JFK holds complex place in black history
Politician played both sides in civil rights, is remembered fondly
Not long ago, three portraits hung in thousands of African-American homes, a visual tribute to men who had helped black people navigate the long journey to equality.
There was Jesus, who represented unconditional hope, strength and love. There was Martin Luther King Jr., who personified the moral crusade that ended legal segregation. And then there was President John F. Kennedy.
Kennedy's inclusion may seem puzzling, considering that his civil rights legacy has undergone substantial reassessment since his Nov. 22, 1963, assassination. But a look at why so many black people revered him then — and why younger generations have largely forgotten his civil rights work — shows that even 50 years later, Kennedy holds an important but complicated place in black history.
"We're still trying to figure it out," says John Mack, a civil rights activist who was fighting segregation in Atlanta when Kennedy was elected president in 1960.
Mack says that we can only speculate on what Kennedy might have done for civil rights had he not been killed.
"It's a question we're wrestling with and cannot answer," Mack says.
For many older African-Americans, Kennedy was a president who sympathized with black struggle like no other before him.
They recall him speaking eloquently against segregation despite resistance from Southern racists in his own Democratic party. Some even feel that his support for civil rights was one reason he was killed, even though racial motives are not prominent among the many theories about Kennedy's death.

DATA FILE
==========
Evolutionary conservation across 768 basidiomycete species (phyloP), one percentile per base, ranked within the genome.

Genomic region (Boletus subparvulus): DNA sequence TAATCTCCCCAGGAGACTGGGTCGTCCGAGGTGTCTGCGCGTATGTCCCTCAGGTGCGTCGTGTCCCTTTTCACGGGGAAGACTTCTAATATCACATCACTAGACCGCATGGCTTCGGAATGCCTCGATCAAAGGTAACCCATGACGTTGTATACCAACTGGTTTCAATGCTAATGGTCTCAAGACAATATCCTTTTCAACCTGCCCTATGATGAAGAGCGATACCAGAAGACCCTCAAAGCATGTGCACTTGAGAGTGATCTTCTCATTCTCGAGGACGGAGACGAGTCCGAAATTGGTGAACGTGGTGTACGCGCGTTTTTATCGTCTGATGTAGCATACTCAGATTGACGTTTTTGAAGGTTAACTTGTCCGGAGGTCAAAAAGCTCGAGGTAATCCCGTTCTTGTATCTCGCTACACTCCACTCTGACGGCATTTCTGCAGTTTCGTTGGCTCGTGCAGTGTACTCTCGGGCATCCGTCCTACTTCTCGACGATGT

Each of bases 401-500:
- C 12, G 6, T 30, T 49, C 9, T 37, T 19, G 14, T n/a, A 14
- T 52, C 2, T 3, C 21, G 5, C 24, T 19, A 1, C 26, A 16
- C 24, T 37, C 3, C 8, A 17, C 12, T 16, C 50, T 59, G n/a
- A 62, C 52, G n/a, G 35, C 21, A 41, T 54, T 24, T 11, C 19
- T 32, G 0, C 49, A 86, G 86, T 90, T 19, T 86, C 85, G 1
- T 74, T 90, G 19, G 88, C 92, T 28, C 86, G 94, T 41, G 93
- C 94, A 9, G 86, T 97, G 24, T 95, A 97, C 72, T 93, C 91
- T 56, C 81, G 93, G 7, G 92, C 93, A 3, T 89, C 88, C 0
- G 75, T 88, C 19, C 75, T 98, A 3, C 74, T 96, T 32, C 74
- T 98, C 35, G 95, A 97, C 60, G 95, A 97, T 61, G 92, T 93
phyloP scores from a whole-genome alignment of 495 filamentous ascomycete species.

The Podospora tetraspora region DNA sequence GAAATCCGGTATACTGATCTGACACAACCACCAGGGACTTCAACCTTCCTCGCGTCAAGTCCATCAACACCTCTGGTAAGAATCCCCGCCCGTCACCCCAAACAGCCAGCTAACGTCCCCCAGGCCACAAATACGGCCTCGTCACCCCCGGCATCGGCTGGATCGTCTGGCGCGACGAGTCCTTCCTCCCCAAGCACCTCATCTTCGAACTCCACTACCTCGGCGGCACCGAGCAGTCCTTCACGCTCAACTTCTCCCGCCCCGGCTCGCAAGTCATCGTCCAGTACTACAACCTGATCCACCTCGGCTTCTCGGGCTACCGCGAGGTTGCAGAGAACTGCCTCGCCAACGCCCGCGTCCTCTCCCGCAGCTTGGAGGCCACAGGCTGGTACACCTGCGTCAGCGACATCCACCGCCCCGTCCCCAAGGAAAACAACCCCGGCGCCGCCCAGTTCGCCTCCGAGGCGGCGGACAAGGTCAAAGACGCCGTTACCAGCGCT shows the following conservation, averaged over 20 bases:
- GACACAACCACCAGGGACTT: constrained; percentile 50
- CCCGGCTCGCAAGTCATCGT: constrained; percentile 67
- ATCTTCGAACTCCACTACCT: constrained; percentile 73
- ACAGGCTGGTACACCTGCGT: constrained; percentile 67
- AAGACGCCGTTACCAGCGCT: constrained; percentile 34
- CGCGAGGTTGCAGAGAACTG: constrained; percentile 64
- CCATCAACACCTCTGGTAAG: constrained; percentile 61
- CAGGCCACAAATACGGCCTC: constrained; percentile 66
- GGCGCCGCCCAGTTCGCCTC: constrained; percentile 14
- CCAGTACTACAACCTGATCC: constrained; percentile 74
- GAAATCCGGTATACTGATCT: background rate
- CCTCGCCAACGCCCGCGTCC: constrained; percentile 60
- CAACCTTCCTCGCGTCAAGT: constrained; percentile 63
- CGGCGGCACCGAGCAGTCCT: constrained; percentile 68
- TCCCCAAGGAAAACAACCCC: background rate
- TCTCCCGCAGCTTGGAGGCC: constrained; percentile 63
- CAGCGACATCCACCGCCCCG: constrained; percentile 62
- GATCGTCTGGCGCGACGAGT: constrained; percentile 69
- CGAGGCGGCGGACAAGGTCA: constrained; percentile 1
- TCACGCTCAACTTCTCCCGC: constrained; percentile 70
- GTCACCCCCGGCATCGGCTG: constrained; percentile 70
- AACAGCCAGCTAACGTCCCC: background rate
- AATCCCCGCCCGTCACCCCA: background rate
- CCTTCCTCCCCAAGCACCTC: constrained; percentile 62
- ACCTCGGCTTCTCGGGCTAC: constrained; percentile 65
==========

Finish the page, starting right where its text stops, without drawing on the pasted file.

Yes, these black folks say, Kennedy may have moved reluctantly on civil rights. Yes, he may have been motivated by the need for votes more than racial justice — but they speak of the effort he made.
"People say he should have moved faster, but he's dead because of the pace that he did move," says Rev. Shirley Jordan, a pastor and community activist in Richmond, Va.
She was 13 when Kennedy was shot in Dallas. She heard the news in school, she recalls, but especially felt the impact when she got home: "My mother cried as though it was her child who had died."
"That was just the tone, the aura. There was a big cloud over the whole black community," Jordan said.
Later, Jordan's parents hung Kennedy's portrait next to King's in their apartment.
Such portraits also were a common sight in black homes for Rev. Charles Booth.
"You always saw pictures of Jesus Christ, John F. Kennedy, Dr. Martin Luther King," says Booth, a pastor in Columbus, Ohio. "You could go in an average home and see a picture of JFK on the wall. In the minds of most black people at the time, he was a friend to the African-American community."
One reason why, Booth says, was Kennedy's relationship with King — though that, too, was complicated.
They first met in June 1960. Kennedy, then a senator from Massachusetts, would soon win the Democratic presidential nomination. King had become a national figure for leading the victorious bus boycott in Montgomery, Ala., that ignited the civil rights movement.
As a Democrat, running against Republican Richard Nixon (at the time, many influential blacks were Republicans), Kennedy faced some difficult racial calculus.
The South, where Jim Crow kept black people in a second-class status, was ruled by Democrats. To win the presidency, Kennedy needed white Southern Democrats, and many of them hated King, whom they saw as a threat to their way of life.
In a speech soon after meeting King, Kennedy spoke of the "moving examples of moral courage" shown by civil rights protesters. Their peaceful demonstrations, he said, were not "to be lamented, but a great sign of responsibility, of good citizenship, of the American spirit."
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